Inside, it’s warm, inviting. The first person I see is there to assist. He’s an older gentleman, kind, not intrusive and with equal doses of friendliness and helpfulness. We talk about his family and his plans to go home for the holidays. Like the song says, “I’ll be home for Christmas!” he says, laughing as much to himself as to me. He’s had some health problems, I learn, and they are behind him now. He’s glad to be back at work.
Classical music is playing and it’s live. I venture over to the piano and, eyeing a chair, slide into it and close my eyes. It’s a medley from the Sound of Music, which conjures up my childhood when we would all gather around for the yearly show on television. I must be getting old, I think, to be sitting here in a mall, listening to music, and not rushing in the least. Opening my eyes, I watch a young mom pushing a stroller. Her baby’s laugh seems to be part of the Sound of Music track.
“People may hear your words, but they you’re your attitude.” –John Maxwell
Most business leaders are focused on growing their business or their profits. They focus on the numbers, on market share, on strategy. But there’s growing evidence that focusing on employee happiness is the key to creating sustainable success. Not only do I agree, but I’ve experienced this first hand in the companies I have had the privilege to lead. If you help employees increase their fulfillment, express their unique gifts, and live out their purpose, you will fuel happiness and see dramatically improved results.
The evidence to support this focus on happiness is masterfully compiled in Jennifer Moss’ book, Unlocking Happiness at Work. She distills decades of research and data and then lays out an actionable book with immediate guidance to leaders. If you want to ensure your team thrives, this book is a must-read. Jennifer is the co-founder of Plasticity Labs, committed to supporting people on their path to happiness. She and her co-founders were named Innovators of the Year by Canadian Business Magazine. I recently spoke with her about her findings.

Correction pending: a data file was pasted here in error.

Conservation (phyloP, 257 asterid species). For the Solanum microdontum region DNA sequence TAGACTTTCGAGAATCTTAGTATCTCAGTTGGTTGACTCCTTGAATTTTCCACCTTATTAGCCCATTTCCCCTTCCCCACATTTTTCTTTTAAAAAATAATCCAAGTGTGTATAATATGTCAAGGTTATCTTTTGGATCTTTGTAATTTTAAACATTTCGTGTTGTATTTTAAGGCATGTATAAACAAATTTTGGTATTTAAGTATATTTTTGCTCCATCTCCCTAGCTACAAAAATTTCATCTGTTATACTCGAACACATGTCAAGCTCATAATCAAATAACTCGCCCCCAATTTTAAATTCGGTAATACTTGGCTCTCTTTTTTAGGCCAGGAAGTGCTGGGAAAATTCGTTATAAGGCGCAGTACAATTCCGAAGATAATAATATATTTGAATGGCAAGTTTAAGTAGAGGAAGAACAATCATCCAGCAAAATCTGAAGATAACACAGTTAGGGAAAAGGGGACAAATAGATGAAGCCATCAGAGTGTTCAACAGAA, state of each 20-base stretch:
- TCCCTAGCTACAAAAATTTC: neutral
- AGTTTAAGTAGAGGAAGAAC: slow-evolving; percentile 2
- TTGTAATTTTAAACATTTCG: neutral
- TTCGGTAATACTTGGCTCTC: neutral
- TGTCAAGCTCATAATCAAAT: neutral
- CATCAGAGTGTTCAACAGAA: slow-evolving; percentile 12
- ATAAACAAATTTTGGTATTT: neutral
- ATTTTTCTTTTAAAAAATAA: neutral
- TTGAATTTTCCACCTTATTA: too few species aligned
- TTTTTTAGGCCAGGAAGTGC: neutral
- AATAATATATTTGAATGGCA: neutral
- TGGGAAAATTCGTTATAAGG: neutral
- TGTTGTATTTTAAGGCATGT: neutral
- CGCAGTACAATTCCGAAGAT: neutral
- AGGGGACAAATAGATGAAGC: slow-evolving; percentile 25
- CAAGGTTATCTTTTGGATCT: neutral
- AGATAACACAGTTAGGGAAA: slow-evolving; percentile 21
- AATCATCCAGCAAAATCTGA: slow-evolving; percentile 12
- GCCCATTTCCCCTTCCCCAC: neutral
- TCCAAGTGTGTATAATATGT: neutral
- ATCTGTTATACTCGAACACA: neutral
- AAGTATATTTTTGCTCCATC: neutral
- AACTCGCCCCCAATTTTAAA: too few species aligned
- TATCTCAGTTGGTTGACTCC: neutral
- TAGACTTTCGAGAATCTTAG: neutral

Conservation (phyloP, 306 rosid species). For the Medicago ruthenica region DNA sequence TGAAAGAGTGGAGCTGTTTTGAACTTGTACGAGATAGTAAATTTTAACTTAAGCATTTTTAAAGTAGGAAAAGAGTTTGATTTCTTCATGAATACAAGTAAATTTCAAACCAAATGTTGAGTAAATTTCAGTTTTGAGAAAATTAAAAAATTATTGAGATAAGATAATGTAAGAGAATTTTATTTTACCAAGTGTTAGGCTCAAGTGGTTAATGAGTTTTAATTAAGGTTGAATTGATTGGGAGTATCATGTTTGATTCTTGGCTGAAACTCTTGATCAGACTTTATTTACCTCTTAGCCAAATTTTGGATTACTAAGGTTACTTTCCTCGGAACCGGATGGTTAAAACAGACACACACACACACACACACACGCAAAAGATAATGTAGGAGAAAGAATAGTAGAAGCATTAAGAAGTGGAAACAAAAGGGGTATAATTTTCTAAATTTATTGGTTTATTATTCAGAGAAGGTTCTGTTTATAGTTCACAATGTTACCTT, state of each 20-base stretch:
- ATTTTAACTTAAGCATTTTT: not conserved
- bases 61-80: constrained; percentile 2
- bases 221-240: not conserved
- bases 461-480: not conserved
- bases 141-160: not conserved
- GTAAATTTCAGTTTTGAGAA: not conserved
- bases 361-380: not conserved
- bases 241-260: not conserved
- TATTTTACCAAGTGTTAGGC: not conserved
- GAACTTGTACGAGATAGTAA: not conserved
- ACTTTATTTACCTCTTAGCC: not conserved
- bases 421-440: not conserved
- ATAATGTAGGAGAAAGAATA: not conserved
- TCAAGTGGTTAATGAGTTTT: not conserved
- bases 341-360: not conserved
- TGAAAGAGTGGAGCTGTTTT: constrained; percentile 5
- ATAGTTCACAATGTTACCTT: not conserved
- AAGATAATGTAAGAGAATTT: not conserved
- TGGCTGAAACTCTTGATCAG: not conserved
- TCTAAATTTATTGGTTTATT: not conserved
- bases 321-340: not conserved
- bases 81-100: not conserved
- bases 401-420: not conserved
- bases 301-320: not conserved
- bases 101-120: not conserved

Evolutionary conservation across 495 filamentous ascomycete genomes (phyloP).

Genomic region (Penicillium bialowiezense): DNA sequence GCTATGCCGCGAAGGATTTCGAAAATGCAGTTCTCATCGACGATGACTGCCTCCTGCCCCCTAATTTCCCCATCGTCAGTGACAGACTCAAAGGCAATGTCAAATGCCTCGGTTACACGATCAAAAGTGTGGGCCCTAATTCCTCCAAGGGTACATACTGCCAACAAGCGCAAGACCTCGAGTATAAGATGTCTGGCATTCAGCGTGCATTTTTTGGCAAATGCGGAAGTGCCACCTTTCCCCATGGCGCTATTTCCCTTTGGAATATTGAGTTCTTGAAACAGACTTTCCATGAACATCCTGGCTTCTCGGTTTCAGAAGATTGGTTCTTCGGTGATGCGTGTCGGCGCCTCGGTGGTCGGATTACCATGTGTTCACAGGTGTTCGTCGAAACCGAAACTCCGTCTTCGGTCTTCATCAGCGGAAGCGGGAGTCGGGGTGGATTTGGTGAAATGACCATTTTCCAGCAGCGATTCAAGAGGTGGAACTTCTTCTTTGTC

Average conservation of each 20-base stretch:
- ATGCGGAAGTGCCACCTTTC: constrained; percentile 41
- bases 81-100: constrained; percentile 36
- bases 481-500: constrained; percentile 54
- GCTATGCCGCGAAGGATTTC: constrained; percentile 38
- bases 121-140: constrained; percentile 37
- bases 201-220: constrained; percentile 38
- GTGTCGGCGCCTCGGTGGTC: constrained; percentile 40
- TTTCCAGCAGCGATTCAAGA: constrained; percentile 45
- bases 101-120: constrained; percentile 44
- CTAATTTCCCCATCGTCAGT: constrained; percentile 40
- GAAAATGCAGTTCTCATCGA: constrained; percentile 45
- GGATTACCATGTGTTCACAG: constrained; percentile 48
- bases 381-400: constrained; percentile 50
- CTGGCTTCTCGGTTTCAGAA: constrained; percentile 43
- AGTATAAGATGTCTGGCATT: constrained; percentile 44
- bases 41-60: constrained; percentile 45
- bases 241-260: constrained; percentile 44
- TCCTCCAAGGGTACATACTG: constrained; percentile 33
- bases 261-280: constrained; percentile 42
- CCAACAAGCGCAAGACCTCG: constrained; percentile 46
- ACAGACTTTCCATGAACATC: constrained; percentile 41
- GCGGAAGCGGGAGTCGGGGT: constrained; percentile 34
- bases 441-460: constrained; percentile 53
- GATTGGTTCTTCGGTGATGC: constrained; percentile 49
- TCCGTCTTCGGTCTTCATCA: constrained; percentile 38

“Happiness is a habit. Cultivate it.” -Elbert Hubbard
Your family story is compelling and provides a personal backdrop to your research. Tell us about Jim’s accident and how it impacted you.
In 2009, my husband Jim and I were living in San Jose, California. At the time, Jim was a professional lacrosse player, former Gold Medalist for Team Canada, who’d played in the World Cup on four professional teams. Obviously, he was a high-performing athlete who’d spent his entire life competing. It was why we were so shocked when the firefighters had to knock down the door to pick him up, race him to the ER, and then within hours he was diagnosed with West Nile, Swine Flu and a post-viral illness, Guillain Barré Syndrome (GBS), a disorder in which the body’s immune system attacks part of the peripheral nervous system.
The response to treating Jim was all about acting fast. He would essentially experience a rebooting of his immune system through a treatment known as immunoglobulin (IVIG) therapy. IVIG therapy is an antibody (immunoglobulin) mixture, given (in Jim’s case) intravenously to treat or prevent a variety of diseases including GBS. It is extracted via the plasma of 10,000-50,000 donors. For Jim, and for our family, the treatment would be life-saving.
This is when the physicians shared both the good and the bad news. Jim would live. But, he may not recover fully.
Ok, we swallowed that statement. But what did that mean?